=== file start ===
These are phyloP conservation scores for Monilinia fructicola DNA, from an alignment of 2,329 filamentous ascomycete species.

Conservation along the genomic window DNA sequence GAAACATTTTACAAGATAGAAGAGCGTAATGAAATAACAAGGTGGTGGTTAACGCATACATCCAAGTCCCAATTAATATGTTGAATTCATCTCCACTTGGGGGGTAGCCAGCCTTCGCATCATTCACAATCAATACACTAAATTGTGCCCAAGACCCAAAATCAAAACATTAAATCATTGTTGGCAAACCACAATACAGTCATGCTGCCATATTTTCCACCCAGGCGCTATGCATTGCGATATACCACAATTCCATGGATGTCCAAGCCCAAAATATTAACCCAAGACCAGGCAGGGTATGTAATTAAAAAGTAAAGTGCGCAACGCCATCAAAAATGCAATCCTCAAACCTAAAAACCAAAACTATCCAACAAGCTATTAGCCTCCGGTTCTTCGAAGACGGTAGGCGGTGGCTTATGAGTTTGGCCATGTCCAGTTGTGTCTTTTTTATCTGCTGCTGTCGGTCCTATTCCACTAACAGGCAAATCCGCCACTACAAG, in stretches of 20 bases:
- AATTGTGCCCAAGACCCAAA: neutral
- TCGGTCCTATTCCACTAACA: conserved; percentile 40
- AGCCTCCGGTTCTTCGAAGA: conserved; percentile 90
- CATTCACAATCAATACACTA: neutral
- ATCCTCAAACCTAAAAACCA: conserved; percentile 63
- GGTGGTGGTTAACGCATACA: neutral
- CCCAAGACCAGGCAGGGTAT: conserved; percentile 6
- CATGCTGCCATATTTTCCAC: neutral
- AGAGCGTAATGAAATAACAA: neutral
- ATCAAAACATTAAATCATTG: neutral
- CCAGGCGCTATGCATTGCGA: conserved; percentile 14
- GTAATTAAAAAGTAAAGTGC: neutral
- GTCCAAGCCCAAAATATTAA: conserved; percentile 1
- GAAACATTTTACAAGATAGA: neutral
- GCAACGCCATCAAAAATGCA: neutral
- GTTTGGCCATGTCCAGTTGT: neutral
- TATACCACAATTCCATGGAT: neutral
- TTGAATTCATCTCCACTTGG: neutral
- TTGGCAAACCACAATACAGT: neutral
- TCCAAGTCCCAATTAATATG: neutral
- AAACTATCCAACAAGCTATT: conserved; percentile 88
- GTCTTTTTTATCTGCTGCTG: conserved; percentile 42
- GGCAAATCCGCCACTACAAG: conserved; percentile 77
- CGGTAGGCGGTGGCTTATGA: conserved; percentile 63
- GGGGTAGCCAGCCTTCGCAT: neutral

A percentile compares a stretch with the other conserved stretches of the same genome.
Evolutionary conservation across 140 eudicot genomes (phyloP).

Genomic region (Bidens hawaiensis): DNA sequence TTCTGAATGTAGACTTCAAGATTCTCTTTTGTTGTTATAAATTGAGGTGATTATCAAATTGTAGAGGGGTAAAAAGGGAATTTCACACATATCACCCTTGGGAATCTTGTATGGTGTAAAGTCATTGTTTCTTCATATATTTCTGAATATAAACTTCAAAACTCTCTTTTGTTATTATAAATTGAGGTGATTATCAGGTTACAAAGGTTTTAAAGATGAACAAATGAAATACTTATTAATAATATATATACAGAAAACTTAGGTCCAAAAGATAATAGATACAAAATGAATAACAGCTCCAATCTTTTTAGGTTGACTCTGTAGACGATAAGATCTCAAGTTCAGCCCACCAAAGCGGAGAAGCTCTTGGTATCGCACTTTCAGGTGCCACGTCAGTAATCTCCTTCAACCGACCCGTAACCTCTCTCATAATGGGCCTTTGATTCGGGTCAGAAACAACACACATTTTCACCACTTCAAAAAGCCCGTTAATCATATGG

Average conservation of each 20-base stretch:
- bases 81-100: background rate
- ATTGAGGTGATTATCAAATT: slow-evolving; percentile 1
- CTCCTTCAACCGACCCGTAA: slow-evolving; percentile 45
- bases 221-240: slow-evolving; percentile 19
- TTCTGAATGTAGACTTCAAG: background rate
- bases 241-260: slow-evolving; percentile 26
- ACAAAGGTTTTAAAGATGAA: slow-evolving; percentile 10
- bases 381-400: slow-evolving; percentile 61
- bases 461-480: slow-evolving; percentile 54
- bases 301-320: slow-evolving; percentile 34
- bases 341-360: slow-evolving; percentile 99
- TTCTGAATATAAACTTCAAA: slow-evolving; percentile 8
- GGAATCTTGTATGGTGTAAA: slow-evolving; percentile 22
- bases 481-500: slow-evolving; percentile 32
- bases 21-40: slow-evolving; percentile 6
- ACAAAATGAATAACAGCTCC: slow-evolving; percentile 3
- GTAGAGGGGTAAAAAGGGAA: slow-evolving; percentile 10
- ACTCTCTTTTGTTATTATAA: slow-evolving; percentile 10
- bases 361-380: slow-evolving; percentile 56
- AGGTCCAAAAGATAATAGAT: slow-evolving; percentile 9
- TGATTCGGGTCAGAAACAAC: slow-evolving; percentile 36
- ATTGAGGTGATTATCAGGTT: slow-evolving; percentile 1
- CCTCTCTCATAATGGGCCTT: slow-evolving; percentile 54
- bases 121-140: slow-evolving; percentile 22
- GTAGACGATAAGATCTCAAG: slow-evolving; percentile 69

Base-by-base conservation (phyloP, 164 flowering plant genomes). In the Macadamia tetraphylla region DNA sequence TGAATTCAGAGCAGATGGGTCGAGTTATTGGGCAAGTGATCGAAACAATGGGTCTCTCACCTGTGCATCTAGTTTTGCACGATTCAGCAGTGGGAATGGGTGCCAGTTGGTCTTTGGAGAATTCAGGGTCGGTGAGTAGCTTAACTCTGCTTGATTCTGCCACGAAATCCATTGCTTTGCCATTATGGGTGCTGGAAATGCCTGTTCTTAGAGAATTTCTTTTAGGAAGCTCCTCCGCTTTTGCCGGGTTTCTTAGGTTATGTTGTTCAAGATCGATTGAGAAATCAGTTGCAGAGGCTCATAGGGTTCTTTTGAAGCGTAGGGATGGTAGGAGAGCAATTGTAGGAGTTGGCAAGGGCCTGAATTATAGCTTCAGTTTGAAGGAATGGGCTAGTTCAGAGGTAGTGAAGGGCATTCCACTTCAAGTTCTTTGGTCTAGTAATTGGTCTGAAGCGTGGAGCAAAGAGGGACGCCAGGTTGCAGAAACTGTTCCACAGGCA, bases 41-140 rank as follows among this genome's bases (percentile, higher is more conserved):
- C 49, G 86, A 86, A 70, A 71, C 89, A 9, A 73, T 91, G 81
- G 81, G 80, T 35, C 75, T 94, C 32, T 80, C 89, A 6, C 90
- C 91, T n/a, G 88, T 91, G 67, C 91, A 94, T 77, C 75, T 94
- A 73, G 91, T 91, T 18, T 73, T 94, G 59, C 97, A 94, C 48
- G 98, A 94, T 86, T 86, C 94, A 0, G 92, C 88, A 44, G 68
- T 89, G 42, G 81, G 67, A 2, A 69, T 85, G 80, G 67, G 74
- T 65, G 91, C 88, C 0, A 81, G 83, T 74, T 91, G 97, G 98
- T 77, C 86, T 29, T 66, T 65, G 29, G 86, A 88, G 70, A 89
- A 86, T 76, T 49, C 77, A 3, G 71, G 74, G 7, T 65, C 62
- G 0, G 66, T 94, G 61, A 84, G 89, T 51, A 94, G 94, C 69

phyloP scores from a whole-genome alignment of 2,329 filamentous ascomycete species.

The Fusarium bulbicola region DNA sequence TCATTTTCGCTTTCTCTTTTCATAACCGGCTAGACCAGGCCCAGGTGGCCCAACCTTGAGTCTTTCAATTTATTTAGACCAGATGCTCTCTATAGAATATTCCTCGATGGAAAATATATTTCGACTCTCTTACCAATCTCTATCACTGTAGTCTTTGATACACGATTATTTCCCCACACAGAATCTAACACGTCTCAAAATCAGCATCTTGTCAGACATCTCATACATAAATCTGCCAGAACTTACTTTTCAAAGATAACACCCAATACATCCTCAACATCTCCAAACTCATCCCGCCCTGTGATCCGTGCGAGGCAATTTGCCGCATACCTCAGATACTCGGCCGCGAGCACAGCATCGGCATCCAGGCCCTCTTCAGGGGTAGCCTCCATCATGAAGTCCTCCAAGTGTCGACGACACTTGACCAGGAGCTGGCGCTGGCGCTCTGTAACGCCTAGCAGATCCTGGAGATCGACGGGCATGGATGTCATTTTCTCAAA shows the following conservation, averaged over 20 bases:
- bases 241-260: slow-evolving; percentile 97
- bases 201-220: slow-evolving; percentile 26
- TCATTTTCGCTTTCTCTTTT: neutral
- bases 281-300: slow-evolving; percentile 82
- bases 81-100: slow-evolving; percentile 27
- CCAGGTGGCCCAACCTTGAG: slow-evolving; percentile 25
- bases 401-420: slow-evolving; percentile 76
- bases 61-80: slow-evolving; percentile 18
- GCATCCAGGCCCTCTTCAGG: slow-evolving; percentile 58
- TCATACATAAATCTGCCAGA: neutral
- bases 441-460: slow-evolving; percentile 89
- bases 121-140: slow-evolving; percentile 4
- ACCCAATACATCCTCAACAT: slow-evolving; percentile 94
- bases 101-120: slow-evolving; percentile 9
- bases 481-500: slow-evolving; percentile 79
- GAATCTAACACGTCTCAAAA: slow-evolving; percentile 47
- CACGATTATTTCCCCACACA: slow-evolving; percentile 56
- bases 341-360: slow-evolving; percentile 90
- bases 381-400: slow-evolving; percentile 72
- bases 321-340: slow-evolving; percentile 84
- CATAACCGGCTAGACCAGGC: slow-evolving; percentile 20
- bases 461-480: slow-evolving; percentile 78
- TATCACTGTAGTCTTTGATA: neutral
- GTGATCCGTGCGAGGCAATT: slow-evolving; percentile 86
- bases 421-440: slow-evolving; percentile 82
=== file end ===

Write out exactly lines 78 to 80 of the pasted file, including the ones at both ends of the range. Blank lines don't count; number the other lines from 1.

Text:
- GCATCCAGGCCCTCTTCAGG: slow-evolving; percentile 58
- TCATACATAAATCTGCCAGA: neutral
- bases 441-460: slow-evolving; percentile 89